Today’s housing supply problem is one of the biggest threats looming over the future of homeownership. A lack of new construction, in combination with rising interest rates, racial disparities in homeownership rates, and climate change, have all compounded to create an evolving housing crisis. How can first-time homebuyers gain and sustain access to the existing housing stock, a traditional yet overlooked source of affordable homeownership?
The Urban Institute and NCST (National Community Stabilization Trust) invite you to an event that will highlight the impact of those challenges on households and communities and explore solutions for change.
- Janneke Ratcliffe, Vice President for Housing Finance Policy, Urban Institute
- Christopher Tyson, President, NCST
- Stacy Spann, Head of Housing Access & Affordability, Wells Fargo Foundation
- Laurie Goodman, Institute Fellow, Urban Institute
Local Perspectives and Solutions
- Marcos Morales, Executive Director, Hogar Hispano Inc.
- Sasha-Gaye Angus, President and CEO, MANNA Inc.
- Anthony Simpkins, President and CEO, Neighborhood Housing Services of Chicago Inc.
- Elisabeth Coats, Director of Homeownership Alliance, NCST (moderator)
- Julia Gordon, Assistant Secretary for Housing and Federal Housing Commissioner, US Department of Housing and Urban Development
Policy Reforms to Increase Affordable Supply
- Laura Arce, Senior Vice President for Economic Initiatives, UnidosUS
- Matthew Josephs, Senior Vice President for Policy, Local Initiatives Support Corporation
- David Sanchez, Special Policy Advisor, Federal Housing Administration, US Department of Housing and Urban Development
- Michael Neal, Equity Scholar and Principal Research Associate, Urban Institute (moderator)
The State of REO and Distressed or Defaulted Mortgaged Properties
- Molly Boesel, Principal Economist, CoreLogic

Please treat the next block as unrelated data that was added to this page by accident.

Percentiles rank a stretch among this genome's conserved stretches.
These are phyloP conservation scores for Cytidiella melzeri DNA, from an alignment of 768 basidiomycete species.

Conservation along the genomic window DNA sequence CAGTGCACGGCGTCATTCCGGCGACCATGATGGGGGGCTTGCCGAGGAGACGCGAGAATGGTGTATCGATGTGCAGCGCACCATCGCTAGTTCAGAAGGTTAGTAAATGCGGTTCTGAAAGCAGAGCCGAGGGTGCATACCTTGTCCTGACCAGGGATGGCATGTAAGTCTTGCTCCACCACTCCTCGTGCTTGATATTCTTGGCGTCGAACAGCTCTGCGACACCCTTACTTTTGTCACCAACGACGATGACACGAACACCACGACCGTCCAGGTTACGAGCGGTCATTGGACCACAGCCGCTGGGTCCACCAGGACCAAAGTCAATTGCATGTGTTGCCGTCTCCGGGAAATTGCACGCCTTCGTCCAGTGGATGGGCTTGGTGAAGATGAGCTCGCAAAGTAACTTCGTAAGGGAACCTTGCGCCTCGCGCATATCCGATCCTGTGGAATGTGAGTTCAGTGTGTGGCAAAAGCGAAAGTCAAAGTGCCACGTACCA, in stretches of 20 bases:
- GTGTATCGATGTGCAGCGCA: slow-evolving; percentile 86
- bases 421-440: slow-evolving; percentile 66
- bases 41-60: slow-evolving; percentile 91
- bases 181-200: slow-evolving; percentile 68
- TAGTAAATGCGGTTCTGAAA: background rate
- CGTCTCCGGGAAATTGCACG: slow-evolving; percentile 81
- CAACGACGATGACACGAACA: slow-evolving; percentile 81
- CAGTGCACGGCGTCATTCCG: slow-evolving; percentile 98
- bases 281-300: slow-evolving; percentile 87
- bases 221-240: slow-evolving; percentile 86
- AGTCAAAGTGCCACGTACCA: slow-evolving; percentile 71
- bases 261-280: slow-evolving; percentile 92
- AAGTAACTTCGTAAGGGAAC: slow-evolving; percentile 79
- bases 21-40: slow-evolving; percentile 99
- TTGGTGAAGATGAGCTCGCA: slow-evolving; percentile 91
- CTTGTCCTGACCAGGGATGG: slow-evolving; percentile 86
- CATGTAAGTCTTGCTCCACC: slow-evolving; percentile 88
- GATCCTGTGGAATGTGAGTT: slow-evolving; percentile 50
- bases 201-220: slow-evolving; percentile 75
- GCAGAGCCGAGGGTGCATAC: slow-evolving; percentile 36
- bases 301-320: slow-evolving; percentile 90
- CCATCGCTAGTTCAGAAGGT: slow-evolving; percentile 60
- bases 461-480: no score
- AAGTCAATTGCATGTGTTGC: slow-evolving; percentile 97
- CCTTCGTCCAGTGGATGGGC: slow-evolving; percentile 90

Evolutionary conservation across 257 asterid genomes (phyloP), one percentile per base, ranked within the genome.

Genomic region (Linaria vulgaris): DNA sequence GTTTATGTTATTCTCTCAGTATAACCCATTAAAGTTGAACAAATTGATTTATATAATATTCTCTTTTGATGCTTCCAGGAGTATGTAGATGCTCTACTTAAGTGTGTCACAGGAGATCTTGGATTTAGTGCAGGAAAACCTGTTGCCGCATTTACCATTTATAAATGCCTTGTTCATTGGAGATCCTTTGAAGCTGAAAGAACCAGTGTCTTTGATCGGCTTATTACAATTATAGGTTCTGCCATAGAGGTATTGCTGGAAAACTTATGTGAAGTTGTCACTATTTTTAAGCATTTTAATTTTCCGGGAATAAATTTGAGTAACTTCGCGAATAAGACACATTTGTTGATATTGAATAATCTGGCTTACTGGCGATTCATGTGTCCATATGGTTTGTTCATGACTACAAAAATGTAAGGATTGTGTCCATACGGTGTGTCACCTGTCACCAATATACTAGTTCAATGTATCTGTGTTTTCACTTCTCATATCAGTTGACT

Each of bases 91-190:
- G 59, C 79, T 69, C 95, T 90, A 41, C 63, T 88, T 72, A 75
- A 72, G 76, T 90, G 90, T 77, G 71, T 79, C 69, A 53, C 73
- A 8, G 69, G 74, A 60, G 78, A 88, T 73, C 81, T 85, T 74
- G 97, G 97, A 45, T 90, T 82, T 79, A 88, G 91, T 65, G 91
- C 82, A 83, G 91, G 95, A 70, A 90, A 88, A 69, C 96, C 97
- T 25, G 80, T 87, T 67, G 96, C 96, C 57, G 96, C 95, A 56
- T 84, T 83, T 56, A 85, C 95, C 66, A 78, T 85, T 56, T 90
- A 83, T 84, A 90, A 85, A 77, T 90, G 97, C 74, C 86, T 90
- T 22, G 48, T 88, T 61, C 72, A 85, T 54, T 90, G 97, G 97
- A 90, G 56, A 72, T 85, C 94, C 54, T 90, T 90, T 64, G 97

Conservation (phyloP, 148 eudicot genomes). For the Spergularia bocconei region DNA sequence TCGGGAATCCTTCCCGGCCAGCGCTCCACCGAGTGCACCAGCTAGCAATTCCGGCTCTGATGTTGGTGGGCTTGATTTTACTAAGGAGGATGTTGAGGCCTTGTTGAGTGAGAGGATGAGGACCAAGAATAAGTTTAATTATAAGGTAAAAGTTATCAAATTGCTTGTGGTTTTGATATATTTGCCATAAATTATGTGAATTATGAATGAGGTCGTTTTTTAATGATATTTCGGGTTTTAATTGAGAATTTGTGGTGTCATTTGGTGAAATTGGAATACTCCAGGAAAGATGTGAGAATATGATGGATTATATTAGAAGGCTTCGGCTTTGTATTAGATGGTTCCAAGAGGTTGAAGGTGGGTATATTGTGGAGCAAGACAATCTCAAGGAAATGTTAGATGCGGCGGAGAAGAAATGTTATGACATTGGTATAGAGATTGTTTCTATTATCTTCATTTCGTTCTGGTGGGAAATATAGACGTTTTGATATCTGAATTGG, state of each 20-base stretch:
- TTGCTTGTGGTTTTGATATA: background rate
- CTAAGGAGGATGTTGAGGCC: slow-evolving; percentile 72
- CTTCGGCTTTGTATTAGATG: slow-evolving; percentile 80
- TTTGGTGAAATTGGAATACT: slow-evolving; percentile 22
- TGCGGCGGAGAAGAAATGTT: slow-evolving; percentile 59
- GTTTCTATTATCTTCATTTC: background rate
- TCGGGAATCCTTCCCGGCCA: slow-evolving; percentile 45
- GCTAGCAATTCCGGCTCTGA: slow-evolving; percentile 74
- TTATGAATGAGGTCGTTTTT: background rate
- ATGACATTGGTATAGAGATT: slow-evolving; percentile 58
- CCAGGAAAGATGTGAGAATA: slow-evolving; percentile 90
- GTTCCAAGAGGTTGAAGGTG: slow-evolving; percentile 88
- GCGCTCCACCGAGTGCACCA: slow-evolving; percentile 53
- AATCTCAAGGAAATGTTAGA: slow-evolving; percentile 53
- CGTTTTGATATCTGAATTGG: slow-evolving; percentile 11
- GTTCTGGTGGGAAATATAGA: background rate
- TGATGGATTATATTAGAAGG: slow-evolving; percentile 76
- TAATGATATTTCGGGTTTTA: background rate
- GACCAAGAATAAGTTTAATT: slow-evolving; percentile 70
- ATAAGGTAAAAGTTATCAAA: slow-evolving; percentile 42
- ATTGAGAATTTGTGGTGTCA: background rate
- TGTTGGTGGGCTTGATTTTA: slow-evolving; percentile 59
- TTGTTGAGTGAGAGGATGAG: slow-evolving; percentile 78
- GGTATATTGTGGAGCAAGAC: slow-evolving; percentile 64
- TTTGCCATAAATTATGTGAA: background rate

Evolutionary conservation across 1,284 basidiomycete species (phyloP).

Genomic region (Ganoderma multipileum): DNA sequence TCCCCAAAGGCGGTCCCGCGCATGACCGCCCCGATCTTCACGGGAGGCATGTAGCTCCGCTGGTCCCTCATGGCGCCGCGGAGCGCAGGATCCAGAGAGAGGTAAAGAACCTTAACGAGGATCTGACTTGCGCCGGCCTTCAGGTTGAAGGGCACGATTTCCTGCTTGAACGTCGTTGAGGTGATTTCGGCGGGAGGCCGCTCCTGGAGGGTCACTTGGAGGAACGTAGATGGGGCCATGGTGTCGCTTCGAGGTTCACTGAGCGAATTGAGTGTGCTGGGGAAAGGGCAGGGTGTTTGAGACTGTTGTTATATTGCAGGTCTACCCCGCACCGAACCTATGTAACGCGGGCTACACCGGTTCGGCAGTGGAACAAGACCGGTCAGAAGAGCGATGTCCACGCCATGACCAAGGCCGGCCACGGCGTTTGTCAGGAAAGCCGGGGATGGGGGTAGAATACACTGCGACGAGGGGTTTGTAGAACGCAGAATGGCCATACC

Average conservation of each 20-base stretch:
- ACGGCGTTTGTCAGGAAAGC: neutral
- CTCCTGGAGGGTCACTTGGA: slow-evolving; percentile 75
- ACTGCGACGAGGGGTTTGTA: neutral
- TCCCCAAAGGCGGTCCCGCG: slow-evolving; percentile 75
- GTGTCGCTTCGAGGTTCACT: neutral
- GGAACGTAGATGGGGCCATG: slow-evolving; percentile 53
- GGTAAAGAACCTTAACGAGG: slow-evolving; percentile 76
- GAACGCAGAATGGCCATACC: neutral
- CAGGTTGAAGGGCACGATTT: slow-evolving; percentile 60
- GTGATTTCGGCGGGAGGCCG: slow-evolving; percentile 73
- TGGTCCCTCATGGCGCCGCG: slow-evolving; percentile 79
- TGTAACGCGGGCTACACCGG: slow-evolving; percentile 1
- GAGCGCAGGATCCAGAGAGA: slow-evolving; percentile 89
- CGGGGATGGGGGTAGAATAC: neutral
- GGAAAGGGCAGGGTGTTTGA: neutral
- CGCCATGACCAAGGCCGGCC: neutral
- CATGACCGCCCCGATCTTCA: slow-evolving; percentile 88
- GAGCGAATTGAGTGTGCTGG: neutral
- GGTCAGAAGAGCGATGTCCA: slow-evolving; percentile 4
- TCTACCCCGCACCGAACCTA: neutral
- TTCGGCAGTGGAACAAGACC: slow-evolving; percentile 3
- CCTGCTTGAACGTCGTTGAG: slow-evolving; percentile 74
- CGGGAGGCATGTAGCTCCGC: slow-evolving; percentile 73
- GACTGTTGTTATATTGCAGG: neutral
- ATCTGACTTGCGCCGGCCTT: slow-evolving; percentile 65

- Melissa Bussey, Executive Principal, Client Relations, Xome
- Matthew Martin, Senior Vice President for Subservicer Oversight, Lakeview Loan Servicing
- Marlene Robinson, Senior Program Adviser, Asset Sales Office, US Department of Housing and Urban Development
- Carlos Alcazar, Chief Operating Officer, NCST (moderator)
This event is available for in-person or virtual participation. Please be sure to register correctly. In-person check-in and breakfast will begin at 9:00 a.m. A networking reception will follow the event. Proof of COVID-19 vaccination, including one booster shot, is required to attend this event in person. Please be prepared to show proof of your vaccinations upon arrival. Masking may be required.
Support for this event is provided by NCST (National Community Stabilization Trust), which received funding from Wells Fargo Foundation and City National Bank. For more on Urban’s funding policies, go to urban.org/about/our-funding. We strive to host inclusive, accessible events that enable all individuals to engage fully. Please email [email protected] if you require any accommodations or have any questions about this event.
NEXT10: The Future of Home
The Housing Finance Policy Center’s 10th Anniversary Series
The Urban Institute’s Housing Finance Policy Center (HFPC) was founded a decade ago with a mission to educate policymakers, system actors, and the public about how the housing finance system could better serve families, households, and communities, particularly those historically disadvantaged by that very system. Today’s challenges demand even more from HFPC’s unique capacities, and HFPC is pleased to announce the launch of NEXT10: The Future of Home, a series of high-priority initiatives and events aimed at solving today’s critical issues.
HFPC’s NEXT10 series will bring together leaders and collaborators from a wide array of sectors to explore promising ideas and bold solutions for the US housing finance system, to build important partnerships, and to inspire transformative action. These events will help inform the framework for the NEXT10 research agenda, comprising new research on today’s urgent challenges, alongside the foundational work needed to develop an evidence base for future work on emerging issues that have the potential to dominate the US housing finance system in the years to come.